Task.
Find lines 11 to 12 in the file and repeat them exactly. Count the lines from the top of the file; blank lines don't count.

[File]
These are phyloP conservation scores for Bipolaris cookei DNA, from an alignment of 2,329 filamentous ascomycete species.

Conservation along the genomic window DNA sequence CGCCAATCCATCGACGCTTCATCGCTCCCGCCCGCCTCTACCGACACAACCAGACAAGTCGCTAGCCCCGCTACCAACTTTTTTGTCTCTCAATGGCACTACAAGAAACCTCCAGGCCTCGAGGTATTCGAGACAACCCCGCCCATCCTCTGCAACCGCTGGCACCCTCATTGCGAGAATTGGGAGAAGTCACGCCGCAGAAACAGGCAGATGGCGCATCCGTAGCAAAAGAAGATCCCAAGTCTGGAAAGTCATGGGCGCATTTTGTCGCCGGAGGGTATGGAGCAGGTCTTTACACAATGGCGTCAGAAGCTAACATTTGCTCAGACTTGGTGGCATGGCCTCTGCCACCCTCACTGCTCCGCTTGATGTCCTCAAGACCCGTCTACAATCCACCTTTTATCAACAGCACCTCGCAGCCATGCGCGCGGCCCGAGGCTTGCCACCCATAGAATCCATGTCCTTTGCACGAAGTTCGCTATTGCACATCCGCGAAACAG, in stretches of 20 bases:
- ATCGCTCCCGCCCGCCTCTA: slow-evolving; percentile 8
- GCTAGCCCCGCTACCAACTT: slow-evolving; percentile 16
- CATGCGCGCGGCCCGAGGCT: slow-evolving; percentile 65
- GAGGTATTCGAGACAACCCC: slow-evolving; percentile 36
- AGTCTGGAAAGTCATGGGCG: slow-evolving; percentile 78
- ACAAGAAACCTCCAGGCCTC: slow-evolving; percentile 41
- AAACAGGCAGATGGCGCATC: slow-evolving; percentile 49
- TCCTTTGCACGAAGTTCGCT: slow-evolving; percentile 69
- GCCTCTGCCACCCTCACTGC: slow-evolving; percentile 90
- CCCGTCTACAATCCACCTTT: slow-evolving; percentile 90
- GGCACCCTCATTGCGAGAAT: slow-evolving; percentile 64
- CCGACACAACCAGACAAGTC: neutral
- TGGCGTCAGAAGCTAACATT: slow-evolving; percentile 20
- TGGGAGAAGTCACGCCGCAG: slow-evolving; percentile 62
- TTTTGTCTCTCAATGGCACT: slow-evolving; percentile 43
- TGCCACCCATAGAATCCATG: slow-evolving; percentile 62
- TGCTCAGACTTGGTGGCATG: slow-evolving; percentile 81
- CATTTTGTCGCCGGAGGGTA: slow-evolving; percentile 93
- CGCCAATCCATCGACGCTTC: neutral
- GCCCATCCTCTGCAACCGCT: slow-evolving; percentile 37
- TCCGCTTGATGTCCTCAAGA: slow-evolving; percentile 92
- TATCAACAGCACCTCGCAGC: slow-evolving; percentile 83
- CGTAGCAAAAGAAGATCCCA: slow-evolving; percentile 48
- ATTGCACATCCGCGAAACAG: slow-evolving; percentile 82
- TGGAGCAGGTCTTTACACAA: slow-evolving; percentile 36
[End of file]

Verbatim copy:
- GCCTCTGCCACCCTCACTGC: slow-evolving; percentile 90
- CCCGTCTACAATCCACCTTT: slow-evolving; percentile 90